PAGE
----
Thanks to you and your blog, I finally see that I am lucky to be rid of such a character disordered person and yes, I am actually “gaining a life”!

movin_on
movin_on
10 years ago
Reply to  Tracy Schorn

CL and VA….I’m trying to piece together a couple of different posts on VA’s situation. What I’m arriving at is that it’s far from over for VA and his stepdaughters. They are going to find their voice and go with the parent (or, step parent, in this case) who gives them the greatest love and stability. With the XILs feeling the same way as you do, the kids not happy….well…just buy some Doritos, have some Mac n Cheese ready and expect them to come to you. I pray I’m right – for the sake of all involved. Your ex is deplorable.

Bud
Bud
10 years ago
Reply to  leftinva

I feel sorry for your step daughter. She’s stuck with a mother and an affair partner that have zero integrity, or morals.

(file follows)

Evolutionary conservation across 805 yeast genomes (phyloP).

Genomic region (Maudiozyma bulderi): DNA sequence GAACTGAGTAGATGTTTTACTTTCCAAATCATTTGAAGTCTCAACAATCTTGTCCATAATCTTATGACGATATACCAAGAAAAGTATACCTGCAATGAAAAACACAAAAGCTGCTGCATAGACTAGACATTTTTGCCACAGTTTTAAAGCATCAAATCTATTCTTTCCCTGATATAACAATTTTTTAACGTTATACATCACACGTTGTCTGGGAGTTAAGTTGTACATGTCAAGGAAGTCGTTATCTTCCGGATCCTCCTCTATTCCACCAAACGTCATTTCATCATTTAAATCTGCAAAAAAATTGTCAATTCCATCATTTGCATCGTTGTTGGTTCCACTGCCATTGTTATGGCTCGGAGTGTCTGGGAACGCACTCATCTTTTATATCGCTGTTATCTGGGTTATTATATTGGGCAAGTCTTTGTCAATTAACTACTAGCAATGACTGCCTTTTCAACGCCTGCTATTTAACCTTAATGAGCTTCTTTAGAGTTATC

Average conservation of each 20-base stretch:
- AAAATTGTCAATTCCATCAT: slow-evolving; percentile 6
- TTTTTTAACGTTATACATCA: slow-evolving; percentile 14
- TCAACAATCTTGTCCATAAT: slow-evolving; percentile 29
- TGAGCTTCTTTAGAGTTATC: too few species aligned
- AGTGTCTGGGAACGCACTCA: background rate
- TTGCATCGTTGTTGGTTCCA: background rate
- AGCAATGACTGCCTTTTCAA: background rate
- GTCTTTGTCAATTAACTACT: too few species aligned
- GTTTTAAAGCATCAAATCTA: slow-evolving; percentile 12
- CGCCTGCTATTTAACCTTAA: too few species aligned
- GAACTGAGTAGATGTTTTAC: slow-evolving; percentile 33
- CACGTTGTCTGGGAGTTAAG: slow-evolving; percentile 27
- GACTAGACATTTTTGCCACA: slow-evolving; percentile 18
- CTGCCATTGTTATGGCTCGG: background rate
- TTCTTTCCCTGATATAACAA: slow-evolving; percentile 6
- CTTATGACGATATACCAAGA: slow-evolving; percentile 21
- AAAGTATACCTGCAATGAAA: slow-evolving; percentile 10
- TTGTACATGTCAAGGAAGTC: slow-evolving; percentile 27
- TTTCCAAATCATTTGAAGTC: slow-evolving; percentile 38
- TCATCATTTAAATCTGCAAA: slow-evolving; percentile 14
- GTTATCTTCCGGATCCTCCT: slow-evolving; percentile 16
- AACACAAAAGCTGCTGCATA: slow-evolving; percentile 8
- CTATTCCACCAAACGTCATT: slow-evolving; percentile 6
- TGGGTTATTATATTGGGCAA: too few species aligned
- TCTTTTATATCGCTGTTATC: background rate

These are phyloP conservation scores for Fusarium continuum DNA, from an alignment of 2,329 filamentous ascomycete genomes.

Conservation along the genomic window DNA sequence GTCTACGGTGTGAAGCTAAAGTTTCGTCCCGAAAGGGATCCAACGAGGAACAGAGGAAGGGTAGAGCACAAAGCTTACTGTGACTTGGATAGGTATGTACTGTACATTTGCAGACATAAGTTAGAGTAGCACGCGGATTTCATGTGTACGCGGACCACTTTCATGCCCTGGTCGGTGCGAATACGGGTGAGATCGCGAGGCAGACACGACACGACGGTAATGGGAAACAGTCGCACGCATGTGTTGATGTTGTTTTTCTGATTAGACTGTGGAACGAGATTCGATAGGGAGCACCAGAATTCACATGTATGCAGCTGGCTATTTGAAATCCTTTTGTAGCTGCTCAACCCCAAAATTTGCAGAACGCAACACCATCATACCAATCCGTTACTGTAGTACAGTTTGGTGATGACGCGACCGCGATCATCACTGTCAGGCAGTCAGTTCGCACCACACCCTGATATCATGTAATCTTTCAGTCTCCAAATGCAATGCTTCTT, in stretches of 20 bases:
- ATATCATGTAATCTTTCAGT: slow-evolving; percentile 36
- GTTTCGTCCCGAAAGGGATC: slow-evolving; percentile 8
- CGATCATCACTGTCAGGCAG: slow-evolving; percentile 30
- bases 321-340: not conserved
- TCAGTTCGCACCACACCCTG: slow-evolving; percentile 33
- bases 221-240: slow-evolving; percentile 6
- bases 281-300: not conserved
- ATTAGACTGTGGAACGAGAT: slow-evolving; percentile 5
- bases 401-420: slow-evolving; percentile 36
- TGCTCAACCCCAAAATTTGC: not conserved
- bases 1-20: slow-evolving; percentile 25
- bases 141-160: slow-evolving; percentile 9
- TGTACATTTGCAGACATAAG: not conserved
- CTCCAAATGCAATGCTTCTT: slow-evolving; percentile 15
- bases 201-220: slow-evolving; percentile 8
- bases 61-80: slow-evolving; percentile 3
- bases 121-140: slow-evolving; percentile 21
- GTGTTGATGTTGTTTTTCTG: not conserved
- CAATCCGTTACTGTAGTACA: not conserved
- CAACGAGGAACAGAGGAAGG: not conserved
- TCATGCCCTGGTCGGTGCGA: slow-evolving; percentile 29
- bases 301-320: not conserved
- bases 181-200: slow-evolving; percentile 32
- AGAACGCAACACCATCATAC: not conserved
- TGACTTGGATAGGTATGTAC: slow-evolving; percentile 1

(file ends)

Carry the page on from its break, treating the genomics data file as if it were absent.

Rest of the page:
sunshine
sunshine
10 years ago
Reply to  leftinva

So sorry for what you and your family have had to go through, leftinva, your ex sounds abominable. And Tracy, this post today is so right on, and such an important thing for us chumps to understand. During false reconciliation, my ex told me, “I’m so madly in love with you. But the next day he refused to go to marriage counseling. When I said, “but yesterday you were so madly in love with me, dont you want to fix this??! He responded, “well that was how I felt then.” Yeah. Yesterday. Anyway, I guess I think that we chumps probably learned at a young age not to be irresponsible with others’ emotions. I was always told that you don’t say something unless you really mean it. Hence, with boyfriends, Id always wait to say I love you until I really meant it, not just if I felt a surge of fleeting emotion. The cheaters, on the other hand, just don’t care enough. They aren’t responsible, least of all with others’ feelings. Your ex and the OM obviously seem to fit this, Left. Sad that they can’t even be responsible for the kids’ emotional health. You are indeed so much better off now!